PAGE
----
Start at the beginning…

...and where exactly is that?



I am frequently challenged to recall how it felt to not know what I know about training and behavioural science. I recall the frustration of knowing I didn’t know something about training but couldn’t figure out what it could be. I also recall knowing deep down that there wasn’t a mystery or a magic about training- the solution existed and it was out there somewhere and it would come to me! It did eventually come to me in the form of a magazine article by a former Sea World trainer, Shawna Korrin Karrasch.


What fascinated me about this article was its simplicity, and the awakening I experienced reading it. A light had been turned on for me, and I could see my way forward and overnight my head stopped spinning and my new found knowledge began to help me to answer so many unanswered questions I had had for years about training and learning.


To cut a long story short I often refer back to marine mammal training examples to help explain one key point in training or teaching that many people struggle with – what is the first step to train? How do I know where to start when I am teaching myself or someone else? You don’t need to be a behaviour analyst to make an informed assessment of where someone is in their current level of ability and understanding, however this is the key to building a successful training session. It also ensures successful outcomes AND explains why so many people “fail” in their efforts both as trainers or as learners.


Let’s consider a fairly obvious example before looking at more difficult tasks. If you were training someone to run a marathon (technique and nutrition aside!) – where would you start? First, I would ask 2 questions:

1. What are they currently doing in terms of exercise -that looks similar to running or exercise?

2. What do they enjoy or like and how could we use this to help them learn or change or increase their exercise routine?


(It is vital to know and discuss their why! However, for now we will assume this has been clarified with them and they are a willing partner in the process and don’t have any physical reason as to why they can’t run)


If they are not doing any exercise, our starting point will be very different to if they are already walking or running 2 kilometres a day.


Here is a starting 2-week plan for someone who is doing no exercise currently and who has a family and works full time.



Now this plan is a generic one, missing key contextual information, however the message is the starting behaviour looks nothing like the final goal of running a marathon! The other important factor is the person can easily achieve the goal in these first few weeks. Imagine if the trainer said go out and run 10k and then do 20 then 30 then 40 and you’re done! You would be well and truly done, and likely to never ever try it again! And yet we do this daily with others and ourselves, placing ridiculous expectations of an outcome that often isn’t feasible for the individual. If we consider the starting point of the individual, and their current capacity to perform the task we are more likely to start off right!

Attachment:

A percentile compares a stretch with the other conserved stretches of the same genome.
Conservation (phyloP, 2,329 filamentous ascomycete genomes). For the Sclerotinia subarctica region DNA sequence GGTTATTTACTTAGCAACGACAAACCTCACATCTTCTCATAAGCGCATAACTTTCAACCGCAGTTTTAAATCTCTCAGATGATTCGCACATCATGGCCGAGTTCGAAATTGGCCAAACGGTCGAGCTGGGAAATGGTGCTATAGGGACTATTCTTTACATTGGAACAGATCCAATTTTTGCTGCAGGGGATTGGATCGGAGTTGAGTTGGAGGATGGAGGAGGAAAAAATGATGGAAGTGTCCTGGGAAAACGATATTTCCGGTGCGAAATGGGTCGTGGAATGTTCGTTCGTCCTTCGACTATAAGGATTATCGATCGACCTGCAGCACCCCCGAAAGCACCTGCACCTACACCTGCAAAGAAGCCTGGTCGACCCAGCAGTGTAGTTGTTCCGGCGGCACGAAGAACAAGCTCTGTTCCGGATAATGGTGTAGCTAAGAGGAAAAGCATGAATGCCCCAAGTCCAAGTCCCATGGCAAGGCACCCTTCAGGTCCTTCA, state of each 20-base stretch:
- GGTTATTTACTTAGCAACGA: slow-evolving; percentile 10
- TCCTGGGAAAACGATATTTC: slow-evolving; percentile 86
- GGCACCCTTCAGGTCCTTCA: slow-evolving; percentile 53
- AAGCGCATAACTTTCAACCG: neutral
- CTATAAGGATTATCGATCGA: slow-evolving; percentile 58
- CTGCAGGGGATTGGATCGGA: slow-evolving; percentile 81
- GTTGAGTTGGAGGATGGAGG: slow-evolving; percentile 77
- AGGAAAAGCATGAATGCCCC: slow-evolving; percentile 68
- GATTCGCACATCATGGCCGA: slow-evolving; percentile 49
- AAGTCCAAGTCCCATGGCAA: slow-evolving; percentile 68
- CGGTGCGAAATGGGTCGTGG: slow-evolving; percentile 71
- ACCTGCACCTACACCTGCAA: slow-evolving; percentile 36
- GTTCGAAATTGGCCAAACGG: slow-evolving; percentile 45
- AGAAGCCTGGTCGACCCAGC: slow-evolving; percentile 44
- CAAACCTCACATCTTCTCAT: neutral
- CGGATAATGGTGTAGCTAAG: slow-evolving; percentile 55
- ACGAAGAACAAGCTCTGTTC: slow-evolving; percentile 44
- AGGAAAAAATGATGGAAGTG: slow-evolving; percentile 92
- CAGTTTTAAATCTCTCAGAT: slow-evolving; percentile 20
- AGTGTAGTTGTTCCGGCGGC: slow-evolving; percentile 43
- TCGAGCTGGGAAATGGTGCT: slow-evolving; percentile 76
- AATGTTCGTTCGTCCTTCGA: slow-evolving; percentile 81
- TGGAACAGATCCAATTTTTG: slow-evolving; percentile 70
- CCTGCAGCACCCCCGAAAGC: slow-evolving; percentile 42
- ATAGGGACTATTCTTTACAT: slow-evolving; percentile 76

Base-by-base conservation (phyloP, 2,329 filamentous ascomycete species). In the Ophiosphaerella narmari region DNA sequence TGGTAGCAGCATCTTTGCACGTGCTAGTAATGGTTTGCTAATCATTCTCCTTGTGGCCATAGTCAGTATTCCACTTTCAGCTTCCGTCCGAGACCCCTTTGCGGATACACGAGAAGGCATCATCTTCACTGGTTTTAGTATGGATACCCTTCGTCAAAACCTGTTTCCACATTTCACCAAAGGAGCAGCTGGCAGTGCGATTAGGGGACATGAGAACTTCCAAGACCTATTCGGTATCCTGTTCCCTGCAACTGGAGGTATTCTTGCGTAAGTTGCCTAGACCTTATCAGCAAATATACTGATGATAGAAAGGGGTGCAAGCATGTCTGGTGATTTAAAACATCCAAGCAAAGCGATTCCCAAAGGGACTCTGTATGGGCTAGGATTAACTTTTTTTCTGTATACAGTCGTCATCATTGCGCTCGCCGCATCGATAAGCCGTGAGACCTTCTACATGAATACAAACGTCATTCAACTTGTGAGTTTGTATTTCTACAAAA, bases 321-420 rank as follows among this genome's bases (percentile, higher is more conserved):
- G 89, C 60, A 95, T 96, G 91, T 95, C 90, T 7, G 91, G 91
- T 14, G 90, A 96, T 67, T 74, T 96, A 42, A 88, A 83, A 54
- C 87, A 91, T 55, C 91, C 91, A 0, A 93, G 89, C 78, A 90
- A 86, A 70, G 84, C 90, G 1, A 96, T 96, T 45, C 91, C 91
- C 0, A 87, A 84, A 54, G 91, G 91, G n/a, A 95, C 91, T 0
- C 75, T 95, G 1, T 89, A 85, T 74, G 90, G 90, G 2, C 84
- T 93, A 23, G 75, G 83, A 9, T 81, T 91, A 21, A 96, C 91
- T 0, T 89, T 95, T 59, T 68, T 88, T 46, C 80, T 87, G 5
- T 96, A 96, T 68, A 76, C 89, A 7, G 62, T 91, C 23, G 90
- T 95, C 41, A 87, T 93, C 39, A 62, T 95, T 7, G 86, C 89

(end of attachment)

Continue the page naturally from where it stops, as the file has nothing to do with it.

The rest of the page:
The dolphin spin never ceases to amaze me and is another example I give of a starting point for a more complex behaviour. The initial training of that incredible leap out of the water and the spin is all trained…underwater. The dolphin is taught to touch 4 targets with its flippers under water while keeping its nose on one target above its head - using target training principles (touch target get a piece of fish which the dolphin is already familiar with). The 4 targets are faded out as the dolphin gets the hang of the spin. The central target that it places its nose on is raised slowly until it is out of the water. The dolphin now has to reach up to touch the target and this is done very slowly so the dolphin doesn’t get confused! Soon you will see the leap action and now the dolphin is jumping out of the water and spinning without ever actually being taught to “jump” out of the water.


Flexible thinking around where to start is the key – keep it small and achievable – you want to feel successful quickly which creates momentum and perseverance (another blog topic to come). Apply this basic idea to ALL your teaching and learning for yourself and others and you will surprise yourself at the results!


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